Lies, damned lies and statistics

23 Mar 2016
Big data should be used with caution, a UQ researcher warns.

Big data that could be used to identify people as likely child abusers or alcoholics should be treated with the utmost caution, according to University of Queensland researcher Dr Philip Gillingham.

The School of Nursing, Midwifery and Social Work data expert said a fascination with exploring the potential of technology was fraught with human and financial danger.

“It is possible that bringing together and mining multiple databases will provide terrific insights into social problems,” Dr Gillingham said.

“For example, datasets in the USA have demonstrated the relationship between homelessness and mortality, and in Australia big data has been used to understand patterns of criminal offending.

“However we also see potential for subjective judgments, errors and inappropriate responses to be magnified on a much bigger scale than ever before.

“You could match the data of homeless people and say a large number are alcoholics, so they should be targeted with alcohol rehabilitation, but what caused their situation is never uncovered.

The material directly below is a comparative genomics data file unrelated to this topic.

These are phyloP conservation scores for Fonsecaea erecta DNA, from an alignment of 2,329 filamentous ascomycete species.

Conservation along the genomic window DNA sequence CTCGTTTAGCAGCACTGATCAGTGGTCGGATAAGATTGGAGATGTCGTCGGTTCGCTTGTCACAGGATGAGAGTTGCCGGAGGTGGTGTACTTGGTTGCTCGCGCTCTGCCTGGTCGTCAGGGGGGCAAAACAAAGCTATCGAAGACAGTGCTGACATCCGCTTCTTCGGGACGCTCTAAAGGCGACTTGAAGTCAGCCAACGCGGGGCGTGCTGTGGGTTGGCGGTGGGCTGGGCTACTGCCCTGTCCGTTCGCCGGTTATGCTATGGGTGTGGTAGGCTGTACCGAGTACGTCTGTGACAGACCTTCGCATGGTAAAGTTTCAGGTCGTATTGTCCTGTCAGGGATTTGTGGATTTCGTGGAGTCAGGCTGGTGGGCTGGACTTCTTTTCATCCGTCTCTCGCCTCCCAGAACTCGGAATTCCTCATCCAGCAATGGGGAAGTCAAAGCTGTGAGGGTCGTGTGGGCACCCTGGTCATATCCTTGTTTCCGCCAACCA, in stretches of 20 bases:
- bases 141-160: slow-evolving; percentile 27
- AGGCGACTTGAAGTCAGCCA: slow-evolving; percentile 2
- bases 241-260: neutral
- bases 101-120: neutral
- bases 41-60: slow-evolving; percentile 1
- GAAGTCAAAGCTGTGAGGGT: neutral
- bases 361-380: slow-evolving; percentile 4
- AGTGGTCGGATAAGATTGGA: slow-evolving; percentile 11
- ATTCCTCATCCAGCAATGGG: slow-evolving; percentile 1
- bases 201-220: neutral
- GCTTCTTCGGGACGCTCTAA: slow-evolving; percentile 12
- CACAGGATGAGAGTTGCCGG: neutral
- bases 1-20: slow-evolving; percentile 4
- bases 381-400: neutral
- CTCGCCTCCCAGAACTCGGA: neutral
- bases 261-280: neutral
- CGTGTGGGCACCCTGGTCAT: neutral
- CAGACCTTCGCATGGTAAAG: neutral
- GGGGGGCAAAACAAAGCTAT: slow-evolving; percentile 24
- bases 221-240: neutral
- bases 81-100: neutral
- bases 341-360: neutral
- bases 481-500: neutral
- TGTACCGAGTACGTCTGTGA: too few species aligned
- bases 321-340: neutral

“We need caution to ensure that we aren’t going to waste resources and insult and stigmatise groups of people.”

Dr Gillingham collaborated with computational sociologist Timothy Graham of UQ’s School of Social Science to deliver a critical perspective on the potential impact of big data in human services.

He said there had already been contemplation in New Zealand of using databases to predict the likelihood of someone being a child abuser.

Yet preliminary exploration found holes in the data, potential for misjudgements and not a great deal of insight compared to what was already known.

“Existing tools already tell us the most likely perpetrators, without spending millions of dollars,” Dr Gillingham said.

“The phenomenal cost – and whether that money could be better spent on services – is something that is quite often overlooked.”

Dr Gillingham used a personal example to illustrate how big data and predictive modelling could lead to wasted resources and wrongful targeting.

“I have characteristics that align with people who enjoy golf,” he said.

“I’m constantly bombarded with advertising at home and online with golfing products.

“But the actual truth is that I hate golf, absolutely hate it.”

Dr Gillingham warned that big data could result in patterns that distracted from core issues and could be open to politically-influenced interpretation.

Big Data in Social Welfare is published in journal Australian Social Work.

Media: Dr Philip Gillingham, , +617 3365 1842; UQ Communications Robert Burgin,,  +617 3346 3035, +61 0448 410 364.